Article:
Even if one step can lead to another, consider how likely is it. For example, can legalizing marriage between people of the same sex lead to allowing weddings between minors? Yes, a crazy monarch might allow that, but the chances are close to none. Do not use such extremely unlikely scenarios to make a claim.
5. Check your bias towards the final claim
Check if you have a liking or hatred towards the conclusion you’ve made or the first step you’ve used. The reason for making up the false claim could stem from your confirmation bias, where you want to stick to your beliefs by fabricating evidence.
How to counter as a listener
Whenever you hear a sequence of events, identify the step which doesn’t make sense. Consider the example “If you don’t study, you’ll get bad grades. Without an excellent score, you cannot get into a good college. Therefore, you’ll not have any job and you’ll end up homeless.”
The weakest statement here is assuming you’ll not have a job if you fail to get into a good college. Not every employee today had the privilege to learn at a prestigious institution.
2. Highlight how far the original fact and conclusion are
The person might not realize how far off the outcome and first step are. In such cases, call out how distant the original statement is from the conclusion.
When the claimant rejects your point about the weakest link, try to mention how rare the event is. For example, if a person uses the possibility of a flight crash to avoid stepping into an airplane, you can use statistics. The chances of a person dying due to a flight crash are 1 in 5 million. You face a far more likely threat(1 out of 103) when you drive to the airport.
When neither of the above tips work, use an alternate path to highlight how you can reach a different outcome using similar logic.
Consider the example where an employee fears making a career change.
“If I switch my career, I’ll have to start from scratch. I won’t get paid as much as I am right now and I might struggle to cope up with the new responsibilities. If I fail to perform as expected, I’ll no longer be respected. I’d get fired and not have any money to manage my expenses. I must stick to my current role.”
You can turn this conclusion on its head by using a different path.
“If I switch my career, I’ll have to start from scratch. I might shine with my new responsibilities and perform much better than I presently do. Therefore, I’ll gain the respect of those around me. I’d get promoted sooner and grow into a senior VP in a short span. I must change my career.”
Sure, the above sequence of events is unlikely too, but you’re making them up for a reason. You’re only using them to prove a point that a sequence of events isn’t a confirmation for the final statement to occur.
5. Calculate probabilities as they pile up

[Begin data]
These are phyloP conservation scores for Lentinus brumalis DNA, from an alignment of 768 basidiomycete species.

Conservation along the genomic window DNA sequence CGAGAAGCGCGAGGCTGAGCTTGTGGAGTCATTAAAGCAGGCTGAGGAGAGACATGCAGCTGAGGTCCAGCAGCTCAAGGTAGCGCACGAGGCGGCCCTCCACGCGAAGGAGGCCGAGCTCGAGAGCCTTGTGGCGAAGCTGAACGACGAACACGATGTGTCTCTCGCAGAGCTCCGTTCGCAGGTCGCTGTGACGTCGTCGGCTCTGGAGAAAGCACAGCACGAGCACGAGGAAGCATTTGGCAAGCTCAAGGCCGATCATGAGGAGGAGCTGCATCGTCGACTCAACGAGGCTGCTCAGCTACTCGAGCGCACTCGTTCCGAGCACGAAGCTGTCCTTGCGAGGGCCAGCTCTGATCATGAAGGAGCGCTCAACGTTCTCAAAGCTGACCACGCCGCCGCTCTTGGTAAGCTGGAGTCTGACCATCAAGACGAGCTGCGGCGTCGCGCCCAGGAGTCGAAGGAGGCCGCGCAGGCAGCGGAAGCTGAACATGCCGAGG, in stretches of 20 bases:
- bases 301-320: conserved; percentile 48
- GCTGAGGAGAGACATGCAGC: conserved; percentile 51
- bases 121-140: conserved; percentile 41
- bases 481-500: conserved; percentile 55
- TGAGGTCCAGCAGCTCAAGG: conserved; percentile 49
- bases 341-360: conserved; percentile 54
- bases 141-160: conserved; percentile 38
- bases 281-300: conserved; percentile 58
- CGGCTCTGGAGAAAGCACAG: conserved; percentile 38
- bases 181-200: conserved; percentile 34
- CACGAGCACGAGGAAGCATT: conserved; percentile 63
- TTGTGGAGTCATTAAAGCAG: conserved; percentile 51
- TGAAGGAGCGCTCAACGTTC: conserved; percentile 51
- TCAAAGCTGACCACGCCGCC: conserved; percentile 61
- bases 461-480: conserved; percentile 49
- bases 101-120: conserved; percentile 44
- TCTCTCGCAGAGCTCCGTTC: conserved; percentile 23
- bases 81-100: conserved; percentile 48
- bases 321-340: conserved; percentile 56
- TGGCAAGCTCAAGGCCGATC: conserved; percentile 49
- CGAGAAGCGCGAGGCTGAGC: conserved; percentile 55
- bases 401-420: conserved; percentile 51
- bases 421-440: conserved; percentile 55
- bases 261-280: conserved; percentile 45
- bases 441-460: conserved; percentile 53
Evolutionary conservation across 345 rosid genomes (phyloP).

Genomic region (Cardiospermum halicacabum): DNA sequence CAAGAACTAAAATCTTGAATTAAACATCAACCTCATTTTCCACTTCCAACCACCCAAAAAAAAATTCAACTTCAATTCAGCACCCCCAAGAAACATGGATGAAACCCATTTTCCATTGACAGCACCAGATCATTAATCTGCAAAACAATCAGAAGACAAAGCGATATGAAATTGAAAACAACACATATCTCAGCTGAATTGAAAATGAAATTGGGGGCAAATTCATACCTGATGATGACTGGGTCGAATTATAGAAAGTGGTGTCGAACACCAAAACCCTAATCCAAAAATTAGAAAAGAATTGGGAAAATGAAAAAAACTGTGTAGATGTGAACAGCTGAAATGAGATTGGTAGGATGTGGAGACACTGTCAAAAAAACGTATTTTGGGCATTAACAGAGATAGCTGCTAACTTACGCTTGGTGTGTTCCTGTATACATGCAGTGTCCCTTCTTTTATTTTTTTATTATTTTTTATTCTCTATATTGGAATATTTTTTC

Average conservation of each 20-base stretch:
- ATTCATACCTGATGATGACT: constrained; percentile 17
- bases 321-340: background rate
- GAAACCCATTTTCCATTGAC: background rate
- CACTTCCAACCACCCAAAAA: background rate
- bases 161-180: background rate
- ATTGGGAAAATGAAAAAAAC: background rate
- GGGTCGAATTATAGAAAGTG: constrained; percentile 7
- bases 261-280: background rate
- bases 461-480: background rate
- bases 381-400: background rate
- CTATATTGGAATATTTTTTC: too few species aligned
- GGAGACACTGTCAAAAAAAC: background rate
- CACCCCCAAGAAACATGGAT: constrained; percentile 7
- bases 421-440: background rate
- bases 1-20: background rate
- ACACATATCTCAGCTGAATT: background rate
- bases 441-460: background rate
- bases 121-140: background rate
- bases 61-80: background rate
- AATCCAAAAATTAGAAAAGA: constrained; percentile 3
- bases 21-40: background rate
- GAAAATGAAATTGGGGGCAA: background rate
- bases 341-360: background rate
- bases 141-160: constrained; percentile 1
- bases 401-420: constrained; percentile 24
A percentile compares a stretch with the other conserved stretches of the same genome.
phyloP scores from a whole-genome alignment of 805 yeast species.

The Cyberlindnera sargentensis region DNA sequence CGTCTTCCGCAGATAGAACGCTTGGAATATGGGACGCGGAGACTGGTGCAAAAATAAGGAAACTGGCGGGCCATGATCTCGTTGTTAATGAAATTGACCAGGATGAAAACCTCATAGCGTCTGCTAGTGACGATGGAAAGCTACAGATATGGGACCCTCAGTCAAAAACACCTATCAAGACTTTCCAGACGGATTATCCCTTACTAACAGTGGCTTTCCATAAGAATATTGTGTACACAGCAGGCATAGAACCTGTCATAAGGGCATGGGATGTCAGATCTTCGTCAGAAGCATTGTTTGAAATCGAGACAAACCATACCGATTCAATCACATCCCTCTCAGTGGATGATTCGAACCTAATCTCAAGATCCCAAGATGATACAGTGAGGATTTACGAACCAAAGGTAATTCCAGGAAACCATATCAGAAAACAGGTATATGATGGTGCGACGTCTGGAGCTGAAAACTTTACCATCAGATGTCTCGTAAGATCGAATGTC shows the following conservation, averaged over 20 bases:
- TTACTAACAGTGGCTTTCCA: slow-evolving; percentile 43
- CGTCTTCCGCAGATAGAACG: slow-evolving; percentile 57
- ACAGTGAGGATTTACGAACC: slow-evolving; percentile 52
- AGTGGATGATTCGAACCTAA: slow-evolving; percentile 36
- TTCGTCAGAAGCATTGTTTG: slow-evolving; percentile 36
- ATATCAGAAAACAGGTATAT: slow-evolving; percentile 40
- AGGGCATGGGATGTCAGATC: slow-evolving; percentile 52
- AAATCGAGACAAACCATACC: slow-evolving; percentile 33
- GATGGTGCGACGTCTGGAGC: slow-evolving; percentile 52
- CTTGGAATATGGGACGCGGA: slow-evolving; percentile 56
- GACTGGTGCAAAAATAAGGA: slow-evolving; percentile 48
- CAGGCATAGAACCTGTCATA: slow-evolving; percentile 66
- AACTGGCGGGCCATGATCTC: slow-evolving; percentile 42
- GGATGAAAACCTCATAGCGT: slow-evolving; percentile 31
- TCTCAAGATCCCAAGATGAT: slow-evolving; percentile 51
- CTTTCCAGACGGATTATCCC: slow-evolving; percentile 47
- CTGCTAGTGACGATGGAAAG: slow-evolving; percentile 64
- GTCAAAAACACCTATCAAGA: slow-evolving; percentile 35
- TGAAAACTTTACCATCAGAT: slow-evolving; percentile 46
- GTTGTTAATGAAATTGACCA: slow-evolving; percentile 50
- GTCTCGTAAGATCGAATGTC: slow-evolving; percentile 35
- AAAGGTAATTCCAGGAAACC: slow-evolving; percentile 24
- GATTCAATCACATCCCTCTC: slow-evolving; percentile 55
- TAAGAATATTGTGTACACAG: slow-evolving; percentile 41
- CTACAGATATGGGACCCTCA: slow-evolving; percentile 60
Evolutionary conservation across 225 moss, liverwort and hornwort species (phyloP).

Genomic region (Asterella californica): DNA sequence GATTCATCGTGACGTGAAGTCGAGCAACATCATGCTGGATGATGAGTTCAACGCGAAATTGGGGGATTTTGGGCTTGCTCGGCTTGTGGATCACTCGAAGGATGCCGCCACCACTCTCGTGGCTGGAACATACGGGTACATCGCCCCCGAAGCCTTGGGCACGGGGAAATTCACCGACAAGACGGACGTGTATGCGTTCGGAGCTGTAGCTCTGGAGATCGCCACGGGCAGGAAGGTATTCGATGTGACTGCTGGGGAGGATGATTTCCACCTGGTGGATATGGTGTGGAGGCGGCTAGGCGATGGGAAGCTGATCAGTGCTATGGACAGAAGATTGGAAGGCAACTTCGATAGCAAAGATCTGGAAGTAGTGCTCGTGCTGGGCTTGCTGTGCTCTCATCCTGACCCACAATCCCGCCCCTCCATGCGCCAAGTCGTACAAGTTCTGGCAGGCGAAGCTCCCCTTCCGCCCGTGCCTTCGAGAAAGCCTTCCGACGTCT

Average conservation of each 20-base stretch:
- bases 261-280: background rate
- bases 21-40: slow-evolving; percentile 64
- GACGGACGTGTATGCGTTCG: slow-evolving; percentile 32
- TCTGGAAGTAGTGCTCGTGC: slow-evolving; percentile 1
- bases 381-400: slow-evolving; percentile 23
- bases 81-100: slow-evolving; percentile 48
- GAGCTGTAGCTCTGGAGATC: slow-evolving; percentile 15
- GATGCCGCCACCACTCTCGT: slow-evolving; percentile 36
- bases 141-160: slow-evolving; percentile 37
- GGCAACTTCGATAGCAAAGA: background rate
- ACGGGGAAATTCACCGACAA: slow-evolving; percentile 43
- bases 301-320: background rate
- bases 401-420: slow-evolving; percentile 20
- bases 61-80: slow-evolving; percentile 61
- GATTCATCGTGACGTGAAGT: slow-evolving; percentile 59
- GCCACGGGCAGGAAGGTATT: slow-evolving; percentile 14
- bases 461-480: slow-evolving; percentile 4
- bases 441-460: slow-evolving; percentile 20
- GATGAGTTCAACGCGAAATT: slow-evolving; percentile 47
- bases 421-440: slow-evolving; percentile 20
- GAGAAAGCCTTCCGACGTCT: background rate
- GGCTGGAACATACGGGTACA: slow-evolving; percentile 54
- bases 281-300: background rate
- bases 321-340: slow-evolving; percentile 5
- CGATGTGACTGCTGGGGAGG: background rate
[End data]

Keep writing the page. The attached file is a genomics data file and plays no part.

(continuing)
When you use a sequence of events, the outcome becomes more and more unlikely based on simple mathematical probabilities. With each step, the chances reduce by a multiplicative factor.
For example, the chance of landing heads when you toss a coin is 0.5. When you add a sequence of landing another tail you have to multiple 0.5 x 0.5 to calculate the probability. So the chances of landing two tails in a row are 25%. Add another tail and the probability reduces to 12.5%.
Similarly, the probability of a chain of events leading to the stated outcome is quite low.
Consider the example:
“Today, you forgot to buy the grocery. Tomorrow, you’ll ignore the other needs of the family. Soon enough, you’ll forget to come home. Over time, you’ll no longer remember that you had a family.”
I’m assigning rough probabilities to each step.
- You forgot to buy the grocery = 50%
- You’ll ignore the other needs of the family= 10%
- You’ll forget to come home = 1%
- You’ll no longer remember that you had a family=0.1%
If you multiply them all, you arrive at .00005%. Those numbers are quite close to the chances that you’ll turn into a billionaire.
The slippery slope fallacy works as the name suggests. Once you enter the tilting landscape, you slide down the path without control. Your assumptions transition from one step to another giving an impression that the final statement is indeed possible.
Without the awareness of this logical thinking flaw, you slip often. But, once you know how it works, the slippery slope fallacy is one of the easiest cognitive biases to spot and fix.
Next time you make or hear a strange inference based on a simple action or fact, watch out. You wouldn’t want to slip, would you?
Maxim Dsouza has spent over a decade experimenting and finding various time management techniques to improve his productivity. He strongly understands the fact that time is a limited commodity and tries to make every second count. He has extensive experience in leadership in startups, small businesses, and large corporations.
He has helped people of different professions and age groups gain clarity on their goals, improve focus, revise their time management skills and develop an awareness of their psychological cognitive biases.